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The term Rogernomics, a portmanteau of "Roger" and "economics", was coined by journalists at the New Zealand Listener by analogy with Reaganomics to describe the economic policies followed by Roger Douglas after his appointment in 1984 as Minister of Finance in the Fourth Labour Government. Rogernomics was characterised by market-led restructuring and deregulation and the control of inflation through tight monetary policy, accompanied by a floating exchange rate and reductions in the fiscal deficit.[1] Douglas came from a background of Labour Party politics. His adoption of policies more usually associated with the political right, and their implementation by the Fourth Labour Government, were the subject of lasting controversy.


Douglas and the Development of Economic Policy, 1969-1984

Douglas became a Labour member of parliament at the 1969 general election. He showed his interest in economic policy in his maiden speech, in which he argued against foreign investment in the domestic economy.[2] His case for external protection of the domestic economy and government involvement in investment was characteristic of the Labour Party of the time. From 1972-1975, Douglas was a junior minister in the Third Labour Government, where he won a reputation for his capacity for innovation.[3] This government followed a broadly Keynesian approach to economic management.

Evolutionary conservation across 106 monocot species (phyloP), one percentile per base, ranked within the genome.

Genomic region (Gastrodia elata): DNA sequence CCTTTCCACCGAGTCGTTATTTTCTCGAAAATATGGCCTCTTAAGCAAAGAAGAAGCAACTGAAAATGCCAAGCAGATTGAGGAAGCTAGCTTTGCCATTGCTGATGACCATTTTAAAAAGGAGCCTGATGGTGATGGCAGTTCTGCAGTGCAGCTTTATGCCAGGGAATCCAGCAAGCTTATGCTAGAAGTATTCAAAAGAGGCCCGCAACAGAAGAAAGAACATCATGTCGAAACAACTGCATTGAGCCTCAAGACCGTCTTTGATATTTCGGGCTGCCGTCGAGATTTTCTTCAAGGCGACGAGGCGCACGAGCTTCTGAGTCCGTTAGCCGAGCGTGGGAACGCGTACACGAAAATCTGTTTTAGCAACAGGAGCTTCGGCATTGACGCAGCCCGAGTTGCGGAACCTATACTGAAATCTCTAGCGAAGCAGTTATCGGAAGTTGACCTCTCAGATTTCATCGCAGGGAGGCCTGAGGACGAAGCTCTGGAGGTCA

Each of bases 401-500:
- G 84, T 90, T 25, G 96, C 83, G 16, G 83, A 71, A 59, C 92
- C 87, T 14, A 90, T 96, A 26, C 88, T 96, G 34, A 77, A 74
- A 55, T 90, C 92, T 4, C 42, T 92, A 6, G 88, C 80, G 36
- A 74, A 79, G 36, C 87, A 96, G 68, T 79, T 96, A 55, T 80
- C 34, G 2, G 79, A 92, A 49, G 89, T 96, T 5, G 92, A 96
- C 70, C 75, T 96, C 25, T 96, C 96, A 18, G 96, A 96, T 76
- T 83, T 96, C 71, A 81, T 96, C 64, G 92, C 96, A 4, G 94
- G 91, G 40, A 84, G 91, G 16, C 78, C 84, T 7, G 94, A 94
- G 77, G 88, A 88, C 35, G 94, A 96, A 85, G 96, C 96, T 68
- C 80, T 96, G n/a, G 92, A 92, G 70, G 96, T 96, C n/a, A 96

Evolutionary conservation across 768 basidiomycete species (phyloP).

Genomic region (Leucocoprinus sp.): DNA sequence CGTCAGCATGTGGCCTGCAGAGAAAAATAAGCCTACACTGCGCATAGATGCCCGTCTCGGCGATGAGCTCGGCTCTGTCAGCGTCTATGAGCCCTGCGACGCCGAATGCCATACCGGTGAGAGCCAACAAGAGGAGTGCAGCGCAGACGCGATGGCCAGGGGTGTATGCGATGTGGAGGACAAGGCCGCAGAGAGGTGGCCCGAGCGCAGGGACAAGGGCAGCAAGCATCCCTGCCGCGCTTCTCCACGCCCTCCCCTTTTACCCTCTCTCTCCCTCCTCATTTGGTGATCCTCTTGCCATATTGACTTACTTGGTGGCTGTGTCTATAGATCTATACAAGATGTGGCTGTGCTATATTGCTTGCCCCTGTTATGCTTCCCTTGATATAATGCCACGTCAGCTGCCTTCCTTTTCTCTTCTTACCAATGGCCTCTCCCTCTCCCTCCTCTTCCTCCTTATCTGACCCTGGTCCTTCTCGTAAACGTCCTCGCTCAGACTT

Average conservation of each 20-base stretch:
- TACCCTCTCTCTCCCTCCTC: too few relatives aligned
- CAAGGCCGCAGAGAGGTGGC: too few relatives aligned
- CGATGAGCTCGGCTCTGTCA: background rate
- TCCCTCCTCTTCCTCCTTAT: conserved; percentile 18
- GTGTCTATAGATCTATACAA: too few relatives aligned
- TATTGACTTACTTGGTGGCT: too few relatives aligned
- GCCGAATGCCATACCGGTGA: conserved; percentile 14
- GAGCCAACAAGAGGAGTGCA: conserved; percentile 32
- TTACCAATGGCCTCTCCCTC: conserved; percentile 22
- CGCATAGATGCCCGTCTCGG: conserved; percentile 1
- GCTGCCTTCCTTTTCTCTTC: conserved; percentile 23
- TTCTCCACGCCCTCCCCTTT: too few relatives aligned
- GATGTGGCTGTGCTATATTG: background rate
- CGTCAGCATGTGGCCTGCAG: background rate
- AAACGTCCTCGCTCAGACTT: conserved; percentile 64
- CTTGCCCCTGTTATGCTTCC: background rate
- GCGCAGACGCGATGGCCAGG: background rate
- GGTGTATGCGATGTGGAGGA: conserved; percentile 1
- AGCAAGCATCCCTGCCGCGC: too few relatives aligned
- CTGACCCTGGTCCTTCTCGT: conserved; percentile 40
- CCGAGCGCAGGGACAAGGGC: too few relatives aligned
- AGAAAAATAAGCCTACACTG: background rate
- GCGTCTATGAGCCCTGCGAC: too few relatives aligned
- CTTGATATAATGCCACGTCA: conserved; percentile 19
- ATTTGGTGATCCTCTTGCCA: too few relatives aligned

As a minister, Douglas was innovative in context of the public sector. As Broadcasting Minister he devised an administrative structure in which two publicly-owned television channels competed against each other.[4] He was among the government’s leading advocates of compulsory saving for retirement, which he saw not only as a supplement to public provision for retirement but as a source of funding for public investment in economic development.[5] The superannuation scheme he helped design became law in 1974, but was disestablished by Robert Muldoon almost as soon as the National Party won the 1975 election.[6]

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